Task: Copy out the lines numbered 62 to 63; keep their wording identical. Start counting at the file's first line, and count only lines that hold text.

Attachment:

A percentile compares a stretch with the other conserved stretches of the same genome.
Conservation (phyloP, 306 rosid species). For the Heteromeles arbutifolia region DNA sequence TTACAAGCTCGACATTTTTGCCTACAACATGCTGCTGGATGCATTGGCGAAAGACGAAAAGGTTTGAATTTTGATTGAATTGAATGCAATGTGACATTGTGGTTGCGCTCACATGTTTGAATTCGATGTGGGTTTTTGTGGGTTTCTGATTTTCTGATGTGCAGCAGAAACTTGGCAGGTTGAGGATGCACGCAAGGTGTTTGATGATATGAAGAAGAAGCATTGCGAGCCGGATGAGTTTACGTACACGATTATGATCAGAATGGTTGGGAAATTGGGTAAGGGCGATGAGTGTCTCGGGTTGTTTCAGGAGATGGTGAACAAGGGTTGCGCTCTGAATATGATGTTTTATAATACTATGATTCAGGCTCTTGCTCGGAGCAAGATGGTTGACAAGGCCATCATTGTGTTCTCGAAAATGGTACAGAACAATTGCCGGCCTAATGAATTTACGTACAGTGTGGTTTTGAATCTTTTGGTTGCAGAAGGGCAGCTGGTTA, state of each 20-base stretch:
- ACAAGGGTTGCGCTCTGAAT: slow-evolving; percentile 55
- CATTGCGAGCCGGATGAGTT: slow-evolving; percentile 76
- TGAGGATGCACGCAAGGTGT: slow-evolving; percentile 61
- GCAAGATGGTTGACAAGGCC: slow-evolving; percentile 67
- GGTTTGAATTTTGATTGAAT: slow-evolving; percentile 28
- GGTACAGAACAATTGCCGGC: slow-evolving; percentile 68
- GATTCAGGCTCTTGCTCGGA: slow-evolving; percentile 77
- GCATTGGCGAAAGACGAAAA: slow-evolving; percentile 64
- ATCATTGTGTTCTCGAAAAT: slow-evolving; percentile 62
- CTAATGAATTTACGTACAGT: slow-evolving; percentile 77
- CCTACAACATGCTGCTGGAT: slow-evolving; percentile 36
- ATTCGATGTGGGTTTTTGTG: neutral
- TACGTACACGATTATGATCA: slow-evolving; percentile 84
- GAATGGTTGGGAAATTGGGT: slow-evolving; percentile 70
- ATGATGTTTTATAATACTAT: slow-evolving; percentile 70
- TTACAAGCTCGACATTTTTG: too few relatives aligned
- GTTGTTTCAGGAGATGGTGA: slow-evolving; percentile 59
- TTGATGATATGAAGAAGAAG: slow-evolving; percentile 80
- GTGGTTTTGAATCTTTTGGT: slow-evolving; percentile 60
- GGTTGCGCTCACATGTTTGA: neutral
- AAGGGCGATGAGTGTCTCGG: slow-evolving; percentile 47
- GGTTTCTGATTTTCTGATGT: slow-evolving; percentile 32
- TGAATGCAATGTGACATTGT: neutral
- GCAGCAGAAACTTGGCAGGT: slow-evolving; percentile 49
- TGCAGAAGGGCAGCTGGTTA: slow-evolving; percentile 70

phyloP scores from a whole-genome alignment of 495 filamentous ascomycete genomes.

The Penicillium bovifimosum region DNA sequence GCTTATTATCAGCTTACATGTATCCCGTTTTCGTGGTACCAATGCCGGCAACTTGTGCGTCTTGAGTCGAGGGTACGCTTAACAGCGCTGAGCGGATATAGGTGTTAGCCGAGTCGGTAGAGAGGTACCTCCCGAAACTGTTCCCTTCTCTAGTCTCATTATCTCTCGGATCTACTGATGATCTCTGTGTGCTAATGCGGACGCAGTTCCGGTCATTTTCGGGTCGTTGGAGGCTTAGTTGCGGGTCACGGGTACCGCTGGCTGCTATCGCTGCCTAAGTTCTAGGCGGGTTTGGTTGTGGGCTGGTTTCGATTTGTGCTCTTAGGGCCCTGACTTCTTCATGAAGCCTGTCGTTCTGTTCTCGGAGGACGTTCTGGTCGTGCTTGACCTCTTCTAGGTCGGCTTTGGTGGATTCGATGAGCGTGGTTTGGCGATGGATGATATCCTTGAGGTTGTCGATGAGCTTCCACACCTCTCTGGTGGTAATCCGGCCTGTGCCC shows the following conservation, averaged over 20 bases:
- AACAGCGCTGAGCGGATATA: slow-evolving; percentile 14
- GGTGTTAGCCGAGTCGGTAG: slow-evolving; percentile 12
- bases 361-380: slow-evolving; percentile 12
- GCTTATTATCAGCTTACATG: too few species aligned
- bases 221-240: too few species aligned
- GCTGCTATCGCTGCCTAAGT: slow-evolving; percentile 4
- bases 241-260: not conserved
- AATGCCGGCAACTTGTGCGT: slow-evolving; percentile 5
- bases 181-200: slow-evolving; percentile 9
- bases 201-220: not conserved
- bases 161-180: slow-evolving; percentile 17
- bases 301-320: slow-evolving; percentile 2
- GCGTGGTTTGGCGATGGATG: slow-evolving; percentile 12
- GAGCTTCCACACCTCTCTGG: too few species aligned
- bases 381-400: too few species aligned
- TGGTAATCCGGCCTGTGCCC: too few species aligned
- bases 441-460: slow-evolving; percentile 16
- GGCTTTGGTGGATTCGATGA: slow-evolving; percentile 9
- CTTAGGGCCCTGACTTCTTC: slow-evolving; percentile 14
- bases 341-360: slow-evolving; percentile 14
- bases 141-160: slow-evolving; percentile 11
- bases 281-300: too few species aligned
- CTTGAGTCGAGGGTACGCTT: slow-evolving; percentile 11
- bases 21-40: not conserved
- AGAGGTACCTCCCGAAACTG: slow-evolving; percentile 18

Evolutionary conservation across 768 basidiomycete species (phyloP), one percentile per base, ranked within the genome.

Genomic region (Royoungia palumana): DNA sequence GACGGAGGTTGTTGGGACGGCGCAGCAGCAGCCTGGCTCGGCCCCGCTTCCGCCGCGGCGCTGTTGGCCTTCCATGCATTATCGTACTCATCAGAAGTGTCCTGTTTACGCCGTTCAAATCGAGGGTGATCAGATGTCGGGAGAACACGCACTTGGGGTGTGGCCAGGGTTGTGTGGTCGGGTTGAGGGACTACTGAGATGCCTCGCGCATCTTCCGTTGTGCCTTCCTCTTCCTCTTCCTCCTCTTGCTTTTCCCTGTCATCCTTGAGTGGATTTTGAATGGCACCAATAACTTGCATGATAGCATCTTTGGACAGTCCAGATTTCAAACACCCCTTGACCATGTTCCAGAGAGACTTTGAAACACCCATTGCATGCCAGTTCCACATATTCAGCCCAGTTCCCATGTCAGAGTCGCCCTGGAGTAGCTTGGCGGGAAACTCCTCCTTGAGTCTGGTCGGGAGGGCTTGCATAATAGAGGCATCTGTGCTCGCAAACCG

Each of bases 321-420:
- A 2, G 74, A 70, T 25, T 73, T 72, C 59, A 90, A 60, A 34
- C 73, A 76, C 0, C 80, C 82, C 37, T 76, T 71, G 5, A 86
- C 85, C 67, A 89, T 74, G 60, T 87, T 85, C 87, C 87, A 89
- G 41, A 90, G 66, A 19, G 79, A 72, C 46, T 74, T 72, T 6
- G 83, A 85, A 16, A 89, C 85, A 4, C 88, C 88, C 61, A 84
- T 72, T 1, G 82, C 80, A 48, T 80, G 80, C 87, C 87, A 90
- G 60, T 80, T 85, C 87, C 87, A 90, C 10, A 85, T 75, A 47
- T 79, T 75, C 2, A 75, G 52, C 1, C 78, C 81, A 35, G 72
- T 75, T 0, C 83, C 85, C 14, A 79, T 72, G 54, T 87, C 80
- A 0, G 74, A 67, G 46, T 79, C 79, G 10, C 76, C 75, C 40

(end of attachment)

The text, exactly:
- G 83, A 85, A 16, A 89, C 85, A 4, C 88, C 88, C 61, A 84
- T 72, T 1, G 82, C 80, A 48, T 80, G 80, C 87, C 87, A 90